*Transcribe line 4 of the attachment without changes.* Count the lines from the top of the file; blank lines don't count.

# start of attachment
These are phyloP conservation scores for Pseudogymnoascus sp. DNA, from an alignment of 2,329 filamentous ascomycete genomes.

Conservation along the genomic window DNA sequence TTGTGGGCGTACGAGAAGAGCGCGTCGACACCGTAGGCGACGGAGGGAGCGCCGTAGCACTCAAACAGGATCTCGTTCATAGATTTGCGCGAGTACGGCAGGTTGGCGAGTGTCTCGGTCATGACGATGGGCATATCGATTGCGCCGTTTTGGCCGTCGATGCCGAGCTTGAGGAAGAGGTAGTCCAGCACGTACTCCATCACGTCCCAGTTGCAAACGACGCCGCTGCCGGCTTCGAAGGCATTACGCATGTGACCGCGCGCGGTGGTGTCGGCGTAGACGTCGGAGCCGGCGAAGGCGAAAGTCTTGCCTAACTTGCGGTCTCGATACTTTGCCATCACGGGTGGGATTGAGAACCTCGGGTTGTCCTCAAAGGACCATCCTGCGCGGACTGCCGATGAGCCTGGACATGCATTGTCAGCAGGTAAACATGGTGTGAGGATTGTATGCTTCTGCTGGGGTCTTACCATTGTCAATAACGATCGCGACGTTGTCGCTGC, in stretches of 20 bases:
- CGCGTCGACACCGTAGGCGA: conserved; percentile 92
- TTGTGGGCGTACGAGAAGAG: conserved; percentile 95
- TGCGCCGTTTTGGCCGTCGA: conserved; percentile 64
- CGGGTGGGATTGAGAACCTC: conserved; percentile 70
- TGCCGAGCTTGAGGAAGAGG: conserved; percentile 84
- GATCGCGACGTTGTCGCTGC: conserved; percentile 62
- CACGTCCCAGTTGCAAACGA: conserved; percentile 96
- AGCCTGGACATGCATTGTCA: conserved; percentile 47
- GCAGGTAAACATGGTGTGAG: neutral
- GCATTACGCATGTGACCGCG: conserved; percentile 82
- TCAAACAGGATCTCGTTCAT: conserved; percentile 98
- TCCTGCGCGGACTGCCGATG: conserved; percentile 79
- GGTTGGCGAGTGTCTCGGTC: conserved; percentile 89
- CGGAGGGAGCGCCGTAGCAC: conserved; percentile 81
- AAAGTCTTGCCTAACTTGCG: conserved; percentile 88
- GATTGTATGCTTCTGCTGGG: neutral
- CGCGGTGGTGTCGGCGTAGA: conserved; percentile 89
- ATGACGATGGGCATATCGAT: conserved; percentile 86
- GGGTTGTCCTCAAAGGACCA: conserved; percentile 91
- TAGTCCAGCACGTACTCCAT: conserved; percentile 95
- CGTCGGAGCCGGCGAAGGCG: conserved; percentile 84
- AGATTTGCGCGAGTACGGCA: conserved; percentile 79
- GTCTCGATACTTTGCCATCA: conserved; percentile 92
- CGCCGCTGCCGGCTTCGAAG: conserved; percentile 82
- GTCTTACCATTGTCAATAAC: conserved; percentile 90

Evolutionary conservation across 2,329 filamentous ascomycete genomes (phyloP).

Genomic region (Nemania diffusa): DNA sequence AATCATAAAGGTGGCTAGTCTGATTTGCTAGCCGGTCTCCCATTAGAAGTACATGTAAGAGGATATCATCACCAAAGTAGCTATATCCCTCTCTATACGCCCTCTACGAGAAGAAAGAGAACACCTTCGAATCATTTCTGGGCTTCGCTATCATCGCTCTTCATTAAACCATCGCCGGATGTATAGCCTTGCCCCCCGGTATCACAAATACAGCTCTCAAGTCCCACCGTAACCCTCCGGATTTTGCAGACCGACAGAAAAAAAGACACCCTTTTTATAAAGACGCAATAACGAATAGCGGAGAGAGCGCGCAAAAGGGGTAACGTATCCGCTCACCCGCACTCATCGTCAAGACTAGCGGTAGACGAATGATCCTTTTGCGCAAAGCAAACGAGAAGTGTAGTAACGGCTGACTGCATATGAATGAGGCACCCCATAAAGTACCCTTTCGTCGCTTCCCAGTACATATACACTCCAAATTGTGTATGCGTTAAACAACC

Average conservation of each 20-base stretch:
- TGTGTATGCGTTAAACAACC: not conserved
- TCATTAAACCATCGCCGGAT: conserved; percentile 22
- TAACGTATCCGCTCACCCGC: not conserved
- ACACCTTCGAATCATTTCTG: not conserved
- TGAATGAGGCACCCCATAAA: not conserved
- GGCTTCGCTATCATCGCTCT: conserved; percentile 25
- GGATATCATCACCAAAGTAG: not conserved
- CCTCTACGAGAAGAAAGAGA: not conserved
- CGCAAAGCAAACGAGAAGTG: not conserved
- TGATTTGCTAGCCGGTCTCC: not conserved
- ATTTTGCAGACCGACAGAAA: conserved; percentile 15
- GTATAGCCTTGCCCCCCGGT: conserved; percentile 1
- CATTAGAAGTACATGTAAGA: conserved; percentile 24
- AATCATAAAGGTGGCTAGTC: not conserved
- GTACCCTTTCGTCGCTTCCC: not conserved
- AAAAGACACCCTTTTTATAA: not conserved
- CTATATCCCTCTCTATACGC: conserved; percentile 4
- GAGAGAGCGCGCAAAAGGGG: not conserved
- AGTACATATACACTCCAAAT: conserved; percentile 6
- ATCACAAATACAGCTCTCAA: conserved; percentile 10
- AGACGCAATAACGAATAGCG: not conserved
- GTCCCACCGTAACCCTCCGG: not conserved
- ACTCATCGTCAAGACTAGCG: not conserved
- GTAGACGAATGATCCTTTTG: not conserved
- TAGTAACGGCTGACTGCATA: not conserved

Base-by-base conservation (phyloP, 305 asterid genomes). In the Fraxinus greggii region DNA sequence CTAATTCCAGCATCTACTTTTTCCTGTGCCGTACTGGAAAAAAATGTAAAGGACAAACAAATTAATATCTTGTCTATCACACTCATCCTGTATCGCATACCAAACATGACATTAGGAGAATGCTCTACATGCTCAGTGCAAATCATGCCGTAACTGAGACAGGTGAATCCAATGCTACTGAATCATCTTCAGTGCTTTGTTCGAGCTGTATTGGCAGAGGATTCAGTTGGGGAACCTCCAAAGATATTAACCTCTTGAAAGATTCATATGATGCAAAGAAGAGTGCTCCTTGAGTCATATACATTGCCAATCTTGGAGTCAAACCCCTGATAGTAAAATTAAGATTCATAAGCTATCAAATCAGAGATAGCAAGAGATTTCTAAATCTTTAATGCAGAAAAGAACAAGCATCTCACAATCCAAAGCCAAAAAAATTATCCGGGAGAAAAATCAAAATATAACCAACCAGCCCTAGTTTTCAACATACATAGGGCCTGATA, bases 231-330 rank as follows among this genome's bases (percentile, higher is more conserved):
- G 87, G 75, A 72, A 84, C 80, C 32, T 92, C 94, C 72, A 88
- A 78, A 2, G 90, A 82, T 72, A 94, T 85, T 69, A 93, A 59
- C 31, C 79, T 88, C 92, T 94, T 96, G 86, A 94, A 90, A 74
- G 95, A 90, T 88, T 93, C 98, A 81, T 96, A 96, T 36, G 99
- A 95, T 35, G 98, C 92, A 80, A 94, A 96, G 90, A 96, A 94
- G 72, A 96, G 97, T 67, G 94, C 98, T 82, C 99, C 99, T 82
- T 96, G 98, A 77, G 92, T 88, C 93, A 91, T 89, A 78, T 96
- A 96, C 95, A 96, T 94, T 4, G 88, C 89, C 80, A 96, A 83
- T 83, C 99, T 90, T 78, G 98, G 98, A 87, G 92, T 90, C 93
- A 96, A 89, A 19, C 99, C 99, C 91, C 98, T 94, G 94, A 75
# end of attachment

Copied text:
- TTGTGGGCGTACGAGAAGAG: conserved; percentile 95